Barack Obama: Building a 'green collar' economy via nanotech manufacturing climate solutions

November 18 2008 / by Garry Golden
Category: Energy   Year: 2012   Rating: 4 Hot

What happened?
Duke University researchers from the Center on Globalization, Governance & Competitiveness (CGGC) have released a report titled- Manufacturing Climate Solutions looking at ways of building new manufacturing jobs around a low-carbon economy.

Their strategy: transform the US manufacturing base and build ourselves into a climate solutions economy.

“Until now, there was no tangible evidence of what the jobs are, how they are created and what it means for U.S. workers. We are providing that here,” said Gary Gereffi, a Duke professor of sociology and lead author of the report. “We don’t guess where the jobs are; we name them. Our report uses value chains to show that clean technology jobs are also real economy jobs.”

Duke researchers assessed five (near term) carbon-reducing technologies with potential for future green job creation: LED lighting, high-performance windows, auxiliary power units for long-haul trucks, concentrating (thermal) solar power, and Super Soil Systems (a new method for treating hog wastes).

Why is this important to the future of energy
While the Duke team has highlighted near term opportunities, we cannot help but take a longer view of ‘green collar’ industries around the emerging era of nanoscale materials science and engineering. There is likely greater growth opportunities around jobs that do not currently exist, and in industries (e.g. thin film solar) that are currently not a part of the US economy.

Nanoscale materials (nanotubes & nanoparticles) integrated into materials manufacturing processes can change the fundamental performance of old commodities like wood, glass, plastic, ceramics, metals and steel.

Applying ‘nanoscale’ science to traditional materials is a game changer for the manufacturing world, and the US is ideally situated to bring value added products related to biotech, health sciences, agriculture, carbon solutions, sensors and embedded objects, robotics, transportation, smart grids, energy storage and distributed power systems, bioenergy and electric vehicles.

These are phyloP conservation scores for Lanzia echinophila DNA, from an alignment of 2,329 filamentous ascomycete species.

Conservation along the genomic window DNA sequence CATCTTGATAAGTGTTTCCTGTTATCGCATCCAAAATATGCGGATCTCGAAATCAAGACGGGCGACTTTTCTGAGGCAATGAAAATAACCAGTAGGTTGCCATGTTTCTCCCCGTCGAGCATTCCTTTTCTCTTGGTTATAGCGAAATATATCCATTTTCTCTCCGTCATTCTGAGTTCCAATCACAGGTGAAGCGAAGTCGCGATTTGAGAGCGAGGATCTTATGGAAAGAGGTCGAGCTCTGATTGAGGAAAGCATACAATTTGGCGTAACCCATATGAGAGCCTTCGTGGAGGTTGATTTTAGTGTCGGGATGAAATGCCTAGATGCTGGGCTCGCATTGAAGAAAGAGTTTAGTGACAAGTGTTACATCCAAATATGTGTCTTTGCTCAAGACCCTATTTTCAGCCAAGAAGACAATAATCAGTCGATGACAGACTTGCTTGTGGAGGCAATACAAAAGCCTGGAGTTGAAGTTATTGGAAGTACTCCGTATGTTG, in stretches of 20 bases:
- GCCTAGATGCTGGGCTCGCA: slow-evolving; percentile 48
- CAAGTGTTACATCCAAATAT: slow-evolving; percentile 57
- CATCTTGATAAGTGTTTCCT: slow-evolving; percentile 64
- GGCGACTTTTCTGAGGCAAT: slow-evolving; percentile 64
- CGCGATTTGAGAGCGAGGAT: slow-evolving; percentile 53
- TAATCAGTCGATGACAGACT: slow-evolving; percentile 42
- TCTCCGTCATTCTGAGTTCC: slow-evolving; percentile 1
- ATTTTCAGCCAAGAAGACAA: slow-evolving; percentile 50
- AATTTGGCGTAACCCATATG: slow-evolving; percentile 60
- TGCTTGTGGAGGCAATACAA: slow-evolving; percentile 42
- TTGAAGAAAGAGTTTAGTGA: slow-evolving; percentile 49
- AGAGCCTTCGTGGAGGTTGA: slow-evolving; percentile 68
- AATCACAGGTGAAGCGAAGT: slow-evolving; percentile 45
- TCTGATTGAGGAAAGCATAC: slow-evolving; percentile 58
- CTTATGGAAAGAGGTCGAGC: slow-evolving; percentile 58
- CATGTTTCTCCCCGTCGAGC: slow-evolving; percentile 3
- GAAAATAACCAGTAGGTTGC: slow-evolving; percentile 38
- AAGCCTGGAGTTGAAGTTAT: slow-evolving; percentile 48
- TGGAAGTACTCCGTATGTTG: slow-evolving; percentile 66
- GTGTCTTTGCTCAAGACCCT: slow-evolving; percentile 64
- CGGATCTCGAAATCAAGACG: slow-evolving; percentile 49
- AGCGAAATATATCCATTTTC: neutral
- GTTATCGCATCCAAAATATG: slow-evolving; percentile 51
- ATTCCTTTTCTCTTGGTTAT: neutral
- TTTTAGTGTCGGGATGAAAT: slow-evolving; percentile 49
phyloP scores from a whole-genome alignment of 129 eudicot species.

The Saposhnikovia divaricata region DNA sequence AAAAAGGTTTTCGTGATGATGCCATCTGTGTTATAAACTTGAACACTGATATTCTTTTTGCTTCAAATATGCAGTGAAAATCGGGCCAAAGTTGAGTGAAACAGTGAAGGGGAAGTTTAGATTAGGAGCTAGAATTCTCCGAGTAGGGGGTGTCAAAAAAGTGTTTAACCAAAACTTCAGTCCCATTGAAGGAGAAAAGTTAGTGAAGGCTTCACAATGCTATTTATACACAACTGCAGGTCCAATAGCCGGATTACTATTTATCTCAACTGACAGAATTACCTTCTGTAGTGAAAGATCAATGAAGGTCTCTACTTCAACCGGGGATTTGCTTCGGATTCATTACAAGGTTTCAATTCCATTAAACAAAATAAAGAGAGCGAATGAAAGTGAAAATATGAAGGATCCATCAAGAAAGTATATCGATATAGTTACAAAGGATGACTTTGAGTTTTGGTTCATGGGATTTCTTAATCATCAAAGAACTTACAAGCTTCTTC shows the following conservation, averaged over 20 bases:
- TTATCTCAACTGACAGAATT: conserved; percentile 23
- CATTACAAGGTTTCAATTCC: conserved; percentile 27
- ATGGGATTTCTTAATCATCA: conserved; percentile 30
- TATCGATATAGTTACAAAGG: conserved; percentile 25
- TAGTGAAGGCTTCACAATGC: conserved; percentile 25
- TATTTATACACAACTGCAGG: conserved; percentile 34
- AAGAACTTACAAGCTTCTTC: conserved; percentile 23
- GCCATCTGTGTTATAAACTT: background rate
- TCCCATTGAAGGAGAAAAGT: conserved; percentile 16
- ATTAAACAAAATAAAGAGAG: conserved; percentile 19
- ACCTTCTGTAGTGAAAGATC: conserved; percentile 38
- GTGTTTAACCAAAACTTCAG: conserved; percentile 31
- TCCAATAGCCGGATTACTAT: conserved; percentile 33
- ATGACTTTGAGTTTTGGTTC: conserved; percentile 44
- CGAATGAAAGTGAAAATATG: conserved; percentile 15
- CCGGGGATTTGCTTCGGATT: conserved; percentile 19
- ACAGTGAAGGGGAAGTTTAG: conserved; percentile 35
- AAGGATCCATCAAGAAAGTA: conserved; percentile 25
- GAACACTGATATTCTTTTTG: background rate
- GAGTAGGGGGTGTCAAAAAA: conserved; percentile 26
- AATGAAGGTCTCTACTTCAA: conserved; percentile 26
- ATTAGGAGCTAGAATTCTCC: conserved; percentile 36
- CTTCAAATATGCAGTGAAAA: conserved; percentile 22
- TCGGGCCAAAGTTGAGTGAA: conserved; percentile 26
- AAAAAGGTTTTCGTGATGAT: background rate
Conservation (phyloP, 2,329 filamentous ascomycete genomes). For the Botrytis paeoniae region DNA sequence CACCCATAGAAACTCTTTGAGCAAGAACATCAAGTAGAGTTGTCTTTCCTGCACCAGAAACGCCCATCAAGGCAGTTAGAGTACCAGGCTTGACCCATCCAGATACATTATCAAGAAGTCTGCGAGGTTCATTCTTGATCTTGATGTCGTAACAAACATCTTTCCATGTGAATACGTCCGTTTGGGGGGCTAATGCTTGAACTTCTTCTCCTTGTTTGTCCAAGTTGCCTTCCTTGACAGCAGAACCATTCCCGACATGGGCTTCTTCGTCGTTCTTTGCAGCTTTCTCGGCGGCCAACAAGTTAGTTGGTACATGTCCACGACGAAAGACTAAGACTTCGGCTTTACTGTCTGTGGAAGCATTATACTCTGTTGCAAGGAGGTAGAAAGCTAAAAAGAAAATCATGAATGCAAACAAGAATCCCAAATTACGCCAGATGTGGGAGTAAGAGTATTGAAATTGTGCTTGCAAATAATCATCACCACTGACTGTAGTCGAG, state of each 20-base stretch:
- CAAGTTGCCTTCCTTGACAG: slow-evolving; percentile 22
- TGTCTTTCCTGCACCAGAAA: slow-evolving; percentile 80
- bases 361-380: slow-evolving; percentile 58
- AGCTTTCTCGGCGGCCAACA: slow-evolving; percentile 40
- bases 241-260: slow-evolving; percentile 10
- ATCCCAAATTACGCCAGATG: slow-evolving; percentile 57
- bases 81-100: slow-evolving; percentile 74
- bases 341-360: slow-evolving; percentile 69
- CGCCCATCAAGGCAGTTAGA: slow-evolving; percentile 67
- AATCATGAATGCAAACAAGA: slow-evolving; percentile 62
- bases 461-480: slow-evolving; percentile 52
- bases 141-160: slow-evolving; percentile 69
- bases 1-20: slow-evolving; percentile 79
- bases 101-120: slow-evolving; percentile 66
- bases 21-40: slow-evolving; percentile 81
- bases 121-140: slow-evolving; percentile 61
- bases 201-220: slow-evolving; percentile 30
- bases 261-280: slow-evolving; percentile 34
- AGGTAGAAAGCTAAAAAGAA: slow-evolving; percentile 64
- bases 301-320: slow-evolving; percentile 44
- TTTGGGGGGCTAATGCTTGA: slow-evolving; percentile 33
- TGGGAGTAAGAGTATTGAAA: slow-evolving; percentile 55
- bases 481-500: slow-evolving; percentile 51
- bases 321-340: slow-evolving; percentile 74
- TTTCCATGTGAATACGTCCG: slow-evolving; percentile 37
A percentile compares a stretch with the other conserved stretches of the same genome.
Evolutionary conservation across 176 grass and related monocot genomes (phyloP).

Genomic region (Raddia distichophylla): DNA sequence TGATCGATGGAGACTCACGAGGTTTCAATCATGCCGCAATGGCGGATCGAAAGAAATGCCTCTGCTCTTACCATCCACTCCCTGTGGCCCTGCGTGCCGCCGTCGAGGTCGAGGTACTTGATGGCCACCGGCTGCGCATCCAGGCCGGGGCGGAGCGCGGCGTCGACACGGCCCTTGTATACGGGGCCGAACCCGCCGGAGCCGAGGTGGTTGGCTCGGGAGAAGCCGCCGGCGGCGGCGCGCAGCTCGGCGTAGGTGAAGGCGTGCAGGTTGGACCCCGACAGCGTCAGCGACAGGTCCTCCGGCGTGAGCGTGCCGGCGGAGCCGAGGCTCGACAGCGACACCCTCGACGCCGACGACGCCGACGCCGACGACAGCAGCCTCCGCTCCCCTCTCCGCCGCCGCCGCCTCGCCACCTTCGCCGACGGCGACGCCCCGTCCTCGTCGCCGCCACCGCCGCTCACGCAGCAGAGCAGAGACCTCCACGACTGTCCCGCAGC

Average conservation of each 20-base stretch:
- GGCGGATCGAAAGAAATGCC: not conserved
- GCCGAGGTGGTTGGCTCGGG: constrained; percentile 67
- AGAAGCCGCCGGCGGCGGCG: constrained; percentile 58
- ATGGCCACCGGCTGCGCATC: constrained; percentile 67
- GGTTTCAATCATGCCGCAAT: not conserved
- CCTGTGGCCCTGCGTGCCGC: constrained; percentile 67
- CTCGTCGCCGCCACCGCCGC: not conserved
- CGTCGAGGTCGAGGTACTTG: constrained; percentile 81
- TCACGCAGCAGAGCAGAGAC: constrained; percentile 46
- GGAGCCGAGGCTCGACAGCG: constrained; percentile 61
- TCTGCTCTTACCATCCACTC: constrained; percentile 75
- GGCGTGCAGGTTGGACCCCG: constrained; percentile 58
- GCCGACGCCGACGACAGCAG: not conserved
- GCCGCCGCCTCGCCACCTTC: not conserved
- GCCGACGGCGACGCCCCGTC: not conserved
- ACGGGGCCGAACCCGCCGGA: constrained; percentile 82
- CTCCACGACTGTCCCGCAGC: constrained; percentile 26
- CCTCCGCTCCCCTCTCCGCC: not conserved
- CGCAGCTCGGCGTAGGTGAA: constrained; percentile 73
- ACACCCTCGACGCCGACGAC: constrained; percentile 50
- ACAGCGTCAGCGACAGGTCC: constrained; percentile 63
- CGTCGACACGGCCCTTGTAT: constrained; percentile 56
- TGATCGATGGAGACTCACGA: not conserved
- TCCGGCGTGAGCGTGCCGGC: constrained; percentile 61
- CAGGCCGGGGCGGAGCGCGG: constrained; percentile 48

So instead of relying solely on activists who urge us to ‘consume ourselves’ into a green economy, we might turn to scientists and engineers who can actually ‘build it’ by extracting value from the application of nanoscale engineering.

What to watch in growth of ‘clean collar’ jobs

During the Presidential campaign Barack Obama (and others) promised to create the next wave of ‘green collar’ jobs. Obama hopes that the US can create 5 million of these cleantech jobs in the years ahead. Now it is time to translate the vision into practical steps. This includes identifying near term opportunities, and enabling new industries to grow organically via nanoscale materials engineering.

“Meeting the challenge of climate change will ramp up the supply chains that wind their way through the heart of American manufacturing,” said Jackie Roberts, director of sustainable technology at the Environmental Defense Fund (EDF), one of the report’s sponsors. “It’s concrete evidence of the link between U.S. jobs and climate solutions.”

The report highlights ‘hidden economic opportunities exist within the supply chains that provide parts and labor for these five industries. The report includes a snapshot of the opportunities for U.S. manufacturing jobs, with a detailed breakdown of the supply chains and maps highlighting the location of companies positioned to support green jobs. States that stand to benefit most from jobs in these sectors include Pennsylvania, Ohio, Indiana, North Carolina, New Mexico, Arizona, Nevada and California.’

Materials sourced from EurkeaAlert press release

Copy of the study

Image transplantedmountaineer Flick CC Generic Attribution 2.0

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